The program has a very powerful import mechanism which can import resources, activities or an entire timetable from text files, XML files, databases or even from any web page on the internet.
The process of importing data consists of two steps: the first step is to specify the data source and its format; the second step is to inform the program what kind of data is contained in each imported field or column.
How to start importing data?
First you need to create a new file or open an existing one. That would be the file into which you will be importing all the data. After having done that, select "File", "Import" in the main menu:
How to select the data source?
When you select "File", "Import" in the main menu, a window will open up. The first thing to do in that window is to select the kind of data source from which you will be importing, and its format. There are 4 types of data sources which the program supports: text file, XML file, MS Access file and a web page. You need to select the one you will be importing from in the "File Type" field at the top of the window:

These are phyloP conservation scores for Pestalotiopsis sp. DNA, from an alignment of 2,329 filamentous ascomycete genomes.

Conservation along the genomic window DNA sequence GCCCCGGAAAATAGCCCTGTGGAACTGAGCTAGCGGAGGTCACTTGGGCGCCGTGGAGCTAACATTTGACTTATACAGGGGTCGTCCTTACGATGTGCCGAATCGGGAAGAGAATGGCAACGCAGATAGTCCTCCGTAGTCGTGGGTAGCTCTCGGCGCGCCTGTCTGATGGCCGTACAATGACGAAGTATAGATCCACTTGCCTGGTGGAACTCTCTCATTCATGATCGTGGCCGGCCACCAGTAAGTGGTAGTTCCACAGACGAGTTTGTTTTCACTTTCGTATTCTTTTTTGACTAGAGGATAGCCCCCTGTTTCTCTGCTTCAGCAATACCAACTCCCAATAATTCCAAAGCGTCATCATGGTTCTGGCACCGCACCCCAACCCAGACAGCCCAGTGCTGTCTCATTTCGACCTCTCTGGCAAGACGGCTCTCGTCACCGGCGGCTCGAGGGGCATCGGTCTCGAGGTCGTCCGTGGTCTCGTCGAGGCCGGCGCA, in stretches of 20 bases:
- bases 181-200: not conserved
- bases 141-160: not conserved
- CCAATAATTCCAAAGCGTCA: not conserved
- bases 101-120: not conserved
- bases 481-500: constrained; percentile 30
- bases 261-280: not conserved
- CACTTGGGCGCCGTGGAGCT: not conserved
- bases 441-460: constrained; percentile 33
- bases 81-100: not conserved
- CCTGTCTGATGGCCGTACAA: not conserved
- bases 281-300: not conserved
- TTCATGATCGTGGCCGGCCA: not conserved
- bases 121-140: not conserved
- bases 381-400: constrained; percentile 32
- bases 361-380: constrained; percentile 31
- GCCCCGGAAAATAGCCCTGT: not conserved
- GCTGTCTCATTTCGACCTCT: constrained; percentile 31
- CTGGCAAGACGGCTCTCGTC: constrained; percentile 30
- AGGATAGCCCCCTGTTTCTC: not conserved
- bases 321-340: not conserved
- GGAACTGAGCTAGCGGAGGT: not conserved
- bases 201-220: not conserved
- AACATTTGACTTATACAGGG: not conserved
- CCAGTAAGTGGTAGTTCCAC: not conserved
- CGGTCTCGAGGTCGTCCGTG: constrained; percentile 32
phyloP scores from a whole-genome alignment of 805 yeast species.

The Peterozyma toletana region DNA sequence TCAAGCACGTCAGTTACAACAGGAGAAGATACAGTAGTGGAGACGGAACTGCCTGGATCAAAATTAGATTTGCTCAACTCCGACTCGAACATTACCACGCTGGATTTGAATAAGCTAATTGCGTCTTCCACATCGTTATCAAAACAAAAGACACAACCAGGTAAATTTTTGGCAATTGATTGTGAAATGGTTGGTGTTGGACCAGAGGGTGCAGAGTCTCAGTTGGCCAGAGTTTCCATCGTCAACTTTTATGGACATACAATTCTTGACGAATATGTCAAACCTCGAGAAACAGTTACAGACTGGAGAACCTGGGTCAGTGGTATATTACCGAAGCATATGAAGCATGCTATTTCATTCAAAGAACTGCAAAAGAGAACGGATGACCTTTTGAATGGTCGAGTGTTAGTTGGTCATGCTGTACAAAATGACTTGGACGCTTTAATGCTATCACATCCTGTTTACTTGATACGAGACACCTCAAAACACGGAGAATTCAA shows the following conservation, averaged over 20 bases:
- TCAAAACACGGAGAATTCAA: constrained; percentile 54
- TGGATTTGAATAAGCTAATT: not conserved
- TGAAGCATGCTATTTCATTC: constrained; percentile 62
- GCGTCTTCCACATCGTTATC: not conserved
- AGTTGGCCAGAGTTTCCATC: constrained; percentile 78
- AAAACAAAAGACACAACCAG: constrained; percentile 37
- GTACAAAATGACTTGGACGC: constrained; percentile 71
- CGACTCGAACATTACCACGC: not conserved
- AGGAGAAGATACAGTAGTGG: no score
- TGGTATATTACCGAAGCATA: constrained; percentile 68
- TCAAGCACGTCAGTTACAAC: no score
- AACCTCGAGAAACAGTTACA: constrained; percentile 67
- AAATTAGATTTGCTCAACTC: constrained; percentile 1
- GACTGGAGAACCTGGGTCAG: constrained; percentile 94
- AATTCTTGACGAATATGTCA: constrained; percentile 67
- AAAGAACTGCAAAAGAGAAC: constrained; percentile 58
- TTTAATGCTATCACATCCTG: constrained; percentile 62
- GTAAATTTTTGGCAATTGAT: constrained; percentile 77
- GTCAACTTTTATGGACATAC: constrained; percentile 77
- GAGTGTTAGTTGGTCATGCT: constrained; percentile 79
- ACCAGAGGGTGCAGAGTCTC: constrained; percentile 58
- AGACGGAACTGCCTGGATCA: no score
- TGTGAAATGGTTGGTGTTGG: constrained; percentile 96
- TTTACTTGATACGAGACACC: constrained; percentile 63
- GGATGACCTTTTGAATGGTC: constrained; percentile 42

A text file is the most common format to which data can be exported from many applications. For example, Excel can export a spreadsheet to a comma or tab delimited text file. Such a text file has a very simple format. It is made up of lines of text, each line containing one or more fields (columns) of data. The fields are usually separated by a certain symbol, like a tab or a comma.
In some cases, however, the fields just have a predefined length, and the "leftovers" are filled up with spaces. Either way, you need to tell the program what the file's structure is, so that it will know how to import it properly. The following settings allow you to do so: